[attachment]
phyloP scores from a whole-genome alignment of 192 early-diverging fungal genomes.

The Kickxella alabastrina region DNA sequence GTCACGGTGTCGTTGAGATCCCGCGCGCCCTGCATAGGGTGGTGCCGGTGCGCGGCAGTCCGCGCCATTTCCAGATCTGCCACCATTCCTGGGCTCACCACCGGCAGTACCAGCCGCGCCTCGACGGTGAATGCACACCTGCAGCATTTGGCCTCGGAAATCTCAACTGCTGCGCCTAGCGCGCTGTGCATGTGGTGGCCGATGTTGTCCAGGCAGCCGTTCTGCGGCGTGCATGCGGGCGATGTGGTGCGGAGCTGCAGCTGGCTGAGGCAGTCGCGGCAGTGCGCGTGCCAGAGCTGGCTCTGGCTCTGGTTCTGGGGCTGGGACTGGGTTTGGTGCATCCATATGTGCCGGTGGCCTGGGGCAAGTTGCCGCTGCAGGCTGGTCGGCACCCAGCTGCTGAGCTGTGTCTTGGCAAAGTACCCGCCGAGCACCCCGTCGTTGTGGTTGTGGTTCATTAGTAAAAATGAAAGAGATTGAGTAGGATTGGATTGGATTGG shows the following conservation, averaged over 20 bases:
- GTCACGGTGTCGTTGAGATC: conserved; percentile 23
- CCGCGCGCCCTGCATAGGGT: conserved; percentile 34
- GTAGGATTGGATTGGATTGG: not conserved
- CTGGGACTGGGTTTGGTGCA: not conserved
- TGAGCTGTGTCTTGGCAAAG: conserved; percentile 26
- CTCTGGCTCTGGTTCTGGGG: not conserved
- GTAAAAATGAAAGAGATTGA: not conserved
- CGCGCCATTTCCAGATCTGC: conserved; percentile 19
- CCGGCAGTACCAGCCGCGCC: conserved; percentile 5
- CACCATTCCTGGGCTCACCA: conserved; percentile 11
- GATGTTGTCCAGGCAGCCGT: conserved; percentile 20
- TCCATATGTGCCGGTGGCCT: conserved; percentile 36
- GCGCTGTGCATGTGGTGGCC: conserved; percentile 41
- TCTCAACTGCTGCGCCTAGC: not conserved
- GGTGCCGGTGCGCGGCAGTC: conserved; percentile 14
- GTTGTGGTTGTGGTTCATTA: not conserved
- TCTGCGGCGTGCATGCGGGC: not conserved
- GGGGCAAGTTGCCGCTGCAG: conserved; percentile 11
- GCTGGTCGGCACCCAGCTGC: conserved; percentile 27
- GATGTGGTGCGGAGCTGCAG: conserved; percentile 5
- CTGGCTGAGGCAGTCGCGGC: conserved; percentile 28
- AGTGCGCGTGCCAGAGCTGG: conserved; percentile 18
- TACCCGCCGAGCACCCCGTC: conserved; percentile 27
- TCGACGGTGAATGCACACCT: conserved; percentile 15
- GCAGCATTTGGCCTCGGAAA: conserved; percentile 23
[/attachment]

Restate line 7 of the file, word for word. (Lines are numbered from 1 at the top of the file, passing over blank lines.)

- TGAGCTGTGTCTTGGCAAAG: conserved; percentile 26